As we have seen, the basic rule for the use of the apostrophe is to place it after the name or other word referring to the possessor. Thus:
|the prince||shoes||the prince's shoes|
|the princes||toys||the princes' toys|
|the princess||tiara||the princess's tiara|
As long as this rule is followed, few problems should arise. However, oddities of form and spelling sometimes suggest problems where none really exist.
The following examples are ones where mistakes are commonly made, but in fact they follow the rules.
Burns & James are singular so we add 's even though they end in s:
|James||James's (e.g. St. James's Park)|
Baby & lady become plural by adding ies. They are clearly plural, so we add only the apostrophe:
Men is the plural of man, but we treat it like any word with no s:
Occasionally the rules are broken, especially with foreign words or longer words which already contain an s or similar sound.
It is acceptable to write:
where Moses, Achilles and Ulysses are singular possessors.
Ulysses's horse follows the rule, but try saying it!
Equally you might see Charles Dickens' novels although Charles Dickens's novels would be just as acceptable.
If in doubt, stick to the rules and add 's
Sometimes a possessor is marked with an apostrophe, but no possession is mentioned. However, you can probably supply the possession in such cases, even if you aren't sure of the exact word.
They got married at St Paul's (church).
I'll stop at the baker's (shop).
Let's meet at Simon's (house).
This kind of omission of words is called ellipsis, and is an important feature of English style.
Even odder is the double possession which occurs in phrases such as:
a letter of John's
a friend of the family's
In these, possession is marked by the use of of, but an 's is thrown in for good measure, although not really necessary.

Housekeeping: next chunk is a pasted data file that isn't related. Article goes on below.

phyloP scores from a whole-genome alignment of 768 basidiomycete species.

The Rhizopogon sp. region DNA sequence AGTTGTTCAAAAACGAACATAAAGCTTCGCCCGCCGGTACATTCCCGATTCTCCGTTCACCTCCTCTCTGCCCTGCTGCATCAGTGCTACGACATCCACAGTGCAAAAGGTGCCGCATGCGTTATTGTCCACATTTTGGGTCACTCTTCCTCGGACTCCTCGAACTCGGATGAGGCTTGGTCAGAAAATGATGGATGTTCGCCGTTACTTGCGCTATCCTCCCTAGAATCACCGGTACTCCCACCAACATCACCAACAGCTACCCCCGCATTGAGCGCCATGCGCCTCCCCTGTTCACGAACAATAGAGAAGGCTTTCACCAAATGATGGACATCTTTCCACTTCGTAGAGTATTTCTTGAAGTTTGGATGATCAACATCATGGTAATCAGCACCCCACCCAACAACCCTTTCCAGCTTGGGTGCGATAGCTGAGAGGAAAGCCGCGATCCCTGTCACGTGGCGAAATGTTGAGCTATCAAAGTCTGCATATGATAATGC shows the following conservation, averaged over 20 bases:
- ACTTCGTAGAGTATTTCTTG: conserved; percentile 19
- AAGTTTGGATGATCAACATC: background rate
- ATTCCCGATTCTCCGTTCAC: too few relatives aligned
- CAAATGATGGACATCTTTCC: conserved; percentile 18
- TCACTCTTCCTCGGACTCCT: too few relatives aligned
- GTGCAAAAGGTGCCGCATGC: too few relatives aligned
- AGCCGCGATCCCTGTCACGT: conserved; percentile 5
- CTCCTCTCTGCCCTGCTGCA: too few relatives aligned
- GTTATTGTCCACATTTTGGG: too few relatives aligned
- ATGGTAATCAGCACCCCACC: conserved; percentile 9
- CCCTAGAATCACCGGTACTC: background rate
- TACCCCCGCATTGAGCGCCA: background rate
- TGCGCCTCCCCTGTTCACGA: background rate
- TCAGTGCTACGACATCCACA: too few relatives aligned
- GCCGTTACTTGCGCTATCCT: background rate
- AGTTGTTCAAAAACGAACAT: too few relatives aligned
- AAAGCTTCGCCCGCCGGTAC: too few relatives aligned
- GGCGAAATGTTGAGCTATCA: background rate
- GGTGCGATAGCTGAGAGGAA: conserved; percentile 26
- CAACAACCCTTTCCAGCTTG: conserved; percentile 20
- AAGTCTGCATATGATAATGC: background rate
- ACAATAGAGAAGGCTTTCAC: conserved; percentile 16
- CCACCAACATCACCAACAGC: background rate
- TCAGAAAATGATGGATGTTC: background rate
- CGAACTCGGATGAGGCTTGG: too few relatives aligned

Where more than one singular possessor is mentioned, the convention is to place the 's after the last named possessor:
David, Mike and Susan's tent
Glasgow and Edinburgh's art galleries
For plural possessors, the apostrophe is usually repeated.
The choir needs both boys' and girls' voices.
We need men's and women's changing rooms.
Think how the meaning would change if the apostrophe wasn't repeated.
Positioning the apostrophe in a long phrase can sometimes be a problem; it is usually placed at the end of the phrase describing the possessor, as in:
Charles I's reign
It was the whole class's fault.
someone else's computer
the person who lives opposite me's garden
her then fiance (now her husband's) camera
If you are unsure about the possessor in examples like these, try using a phrase with of:
the garden of the person who lives opposite me
English lets us use both constructions and a decision is often made on the grounds of stylistic preference.
the car of Sheila
In spoken English,when referring to a human possessor, it sounds more natural to use the 's.
In more formal language, or where the possessor is an abstraction, or in problematic examples, the of form may be preferable.
Who and whose are words to watch out for.
Who is used to ask questions in sentences like:
Who came to dinner?
Who's coming to dinner?
It can also be used to join together parts of a sentence:
This is the man who came to dinner.
In this case there is a special possessive form, whose, as in:
The man whose car was stolen came to dinner.
Everyone whose number is called wins ten pounds.
Strictly speaking, whose is used only in reference to people. However, there is no similar word to use for things or ideas, so increasingly whose is used for them as well.
It is quite common to see sentences like:
The film, whose ending was very sad, made her a star.
The only available alternative is:
The film, the ending of which was very sad, made her a star.
This may be a case where the language is changing in order to meet a need.
For these sentences, you are given the more formal form with of. Paraphrase the sentences using the form with the apostrophe.
Tap a word to add it to the white exercise space and then add or remove an 's by tapping on a word in this area.